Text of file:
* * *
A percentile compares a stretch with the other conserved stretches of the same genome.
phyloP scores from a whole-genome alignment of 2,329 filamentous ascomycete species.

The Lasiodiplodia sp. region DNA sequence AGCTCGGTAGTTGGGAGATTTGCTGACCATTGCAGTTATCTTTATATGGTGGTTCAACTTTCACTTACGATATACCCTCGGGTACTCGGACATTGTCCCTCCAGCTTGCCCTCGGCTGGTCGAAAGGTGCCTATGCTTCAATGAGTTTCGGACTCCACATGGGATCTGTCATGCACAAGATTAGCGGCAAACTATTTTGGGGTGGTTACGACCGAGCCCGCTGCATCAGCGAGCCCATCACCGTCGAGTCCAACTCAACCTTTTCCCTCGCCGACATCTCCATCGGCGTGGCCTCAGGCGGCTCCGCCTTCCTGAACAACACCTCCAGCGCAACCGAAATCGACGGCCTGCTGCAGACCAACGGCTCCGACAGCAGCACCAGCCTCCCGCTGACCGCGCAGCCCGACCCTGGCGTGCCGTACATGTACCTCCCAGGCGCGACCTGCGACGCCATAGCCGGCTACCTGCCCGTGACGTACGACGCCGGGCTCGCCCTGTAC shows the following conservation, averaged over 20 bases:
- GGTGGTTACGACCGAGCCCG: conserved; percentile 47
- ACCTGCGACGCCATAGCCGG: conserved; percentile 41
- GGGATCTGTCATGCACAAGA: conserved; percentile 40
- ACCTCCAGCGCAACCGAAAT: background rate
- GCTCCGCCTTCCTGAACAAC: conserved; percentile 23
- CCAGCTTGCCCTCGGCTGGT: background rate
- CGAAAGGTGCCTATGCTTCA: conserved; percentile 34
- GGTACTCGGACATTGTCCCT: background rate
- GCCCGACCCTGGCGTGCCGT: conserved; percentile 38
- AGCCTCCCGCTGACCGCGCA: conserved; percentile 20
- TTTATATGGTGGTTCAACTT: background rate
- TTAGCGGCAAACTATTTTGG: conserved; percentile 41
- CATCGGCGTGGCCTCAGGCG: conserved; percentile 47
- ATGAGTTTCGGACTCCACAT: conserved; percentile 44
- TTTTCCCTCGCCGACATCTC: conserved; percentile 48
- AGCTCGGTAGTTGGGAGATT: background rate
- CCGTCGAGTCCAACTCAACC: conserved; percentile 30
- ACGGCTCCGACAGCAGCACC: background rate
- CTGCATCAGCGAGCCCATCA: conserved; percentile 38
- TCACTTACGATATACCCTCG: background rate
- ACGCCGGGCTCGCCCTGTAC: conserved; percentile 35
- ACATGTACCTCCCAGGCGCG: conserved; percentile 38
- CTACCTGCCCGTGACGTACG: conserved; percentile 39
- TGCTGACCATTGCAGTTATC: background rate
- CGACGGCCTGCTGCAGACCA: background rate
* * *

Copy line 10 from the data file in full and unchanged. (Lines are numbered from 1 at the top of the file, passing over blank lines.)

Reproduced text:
- CGAAAGGTGCCTATGCTTCA: conserved; percentile 34